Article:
"Age is a question of mind over matter. If you don't mind, it doesn't matter." — Leroy "Satchel" Paige
At UFC 151, 41-year-old Dan Henderson will attempt to capture UFC gold for the first time in his 15-year career. Standing in his way will be 25-year-old phenom Jon Jones, who is already writing himself into the history books alongside Henderson as one of the best to ever compete in MMA.
While Henderson is a significant underdog heading into the bout, the fact that he has been able to return to title contention at his present age is impressive enough in itself. Win or lose, Henderson will be long-remembered for his ability to remain competitive deep into his legendary career.
However, Henderson isn't the only fighter over the age of 35 to continue causing havoc inside the Octagon. Several competitors are remaining competitive in the twilight of their careers. These are the oldest fighters in each of the UFC's eight divisions.
Age: 38 years, 4 months, 30 days
After losing to Sean McCorkle in his UFC debut, it looked like Pride veteran and world-class kickboxer Mark Hunt would be having a short stay in the top MMA organization in the world. However, Hunt has rebounded from a six-fight losing streak with a three-fight winning streak and is amazingly considered a Top 10 heavyweight by many.
Most recently, Hunt knocked out fellow striker Cheick Kongo in the opening round of a February bout. The New Zealand native was scheduled to compete against Stefan Struve at UFC 146, but he was unfortunately forced out of that bout due to injury.
When Hunt does return to the cage, though, it will most likely be against another rising heavyweight contender. If he is able to continue his winning streak, Hunt could complete one of the most amazing career comebacks the sport has ever seen.
Age: 41 years, 11 months, 29 days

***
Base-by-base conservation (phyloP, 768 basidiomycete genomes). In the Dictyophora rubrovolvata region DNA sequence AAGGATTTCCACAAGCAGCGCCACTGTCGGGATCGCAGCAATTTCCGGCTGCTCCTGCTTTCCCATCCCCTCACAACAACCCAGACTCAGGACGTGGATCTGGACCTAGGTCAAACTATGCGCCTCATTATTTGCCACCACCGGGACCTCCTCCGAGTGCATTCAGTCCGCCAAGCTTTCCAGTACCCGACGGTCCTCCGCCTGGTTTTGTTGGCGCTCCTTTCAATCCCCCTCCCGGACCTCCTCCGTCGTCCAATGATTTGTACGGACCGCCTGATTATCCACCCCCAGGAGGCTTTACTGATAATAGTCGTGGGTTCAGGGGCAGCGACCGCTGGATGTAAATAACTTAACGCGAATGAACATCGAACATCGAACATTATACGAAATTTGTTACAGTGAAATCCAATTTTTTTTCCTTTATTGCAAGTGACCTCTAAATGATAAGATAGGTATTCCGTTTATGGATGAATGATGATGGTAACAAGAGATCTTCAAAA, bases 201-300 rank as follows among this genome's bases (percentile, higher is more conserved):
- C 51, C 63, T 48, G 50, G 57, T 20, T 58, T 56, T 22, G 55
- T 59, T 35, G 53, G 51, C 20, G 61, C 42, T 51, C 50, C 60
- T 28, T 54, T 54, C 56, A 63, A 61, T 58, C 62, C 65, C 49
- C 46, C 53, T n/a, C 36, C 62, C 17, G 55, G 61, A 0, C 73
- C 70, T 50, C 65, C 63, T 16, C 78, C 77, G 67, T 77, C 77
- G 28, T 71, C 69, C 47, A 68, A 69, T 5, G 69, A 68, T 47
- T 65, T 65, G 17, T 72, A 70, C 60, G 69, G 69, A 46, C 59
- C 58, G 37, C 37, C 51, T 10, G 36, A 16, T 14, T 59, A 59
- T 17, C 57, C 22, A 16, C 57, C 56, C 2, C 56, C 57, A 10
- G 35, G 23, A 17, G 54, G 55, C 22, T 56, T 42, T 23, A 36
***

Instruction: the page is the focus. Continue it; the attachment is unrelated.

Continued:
Dan Henderson has already joined Randy Couture as one of the few ageless fighters to compete at such a high level after turning 40 years old. At UFC 151, Henderson will attempt to put his name directly behind Couture's as the second oldest champion in UFC history.
Let's put that into context for a second. Dan Henderson will be 42 years old when he steps into the Octagon against light heavyweight champion Jon Jones. Meanwhile, the UFC's first ever 205-pound champion, Frank Shamrock, who vacated the title well over a decade ago, won't even turn 40 years old until December.
The odds are not in Henderson's favor. Jones has disposed of all other light heavyweight challengers with ease. However, the MMA community learned not to count out their elders when the 43-year-old Couture dethroned Tim Sylvia in March 2007.
Age: 40 years, 2 months, 28 days
The 40-year-old Cung Le could make a comfortable living in film, but he admirably chooses to continue fighting. Even though a middleweight title is probably out of reach for the former Strikeforce champion, Le is looking to compete in as many big fights as possible before ending his MMA career.
Coming off of his first UFC win, Le is now preparing for a fight with former UFC titleholder Rich Franklin. Though he got his start in the world's premier MMA organization too late to become recognized as an all-time great, Le will have the chance to make sure he is not written out of the sport's history (along with the Strikeforce organization) by beating a legend or two toward the end of his career.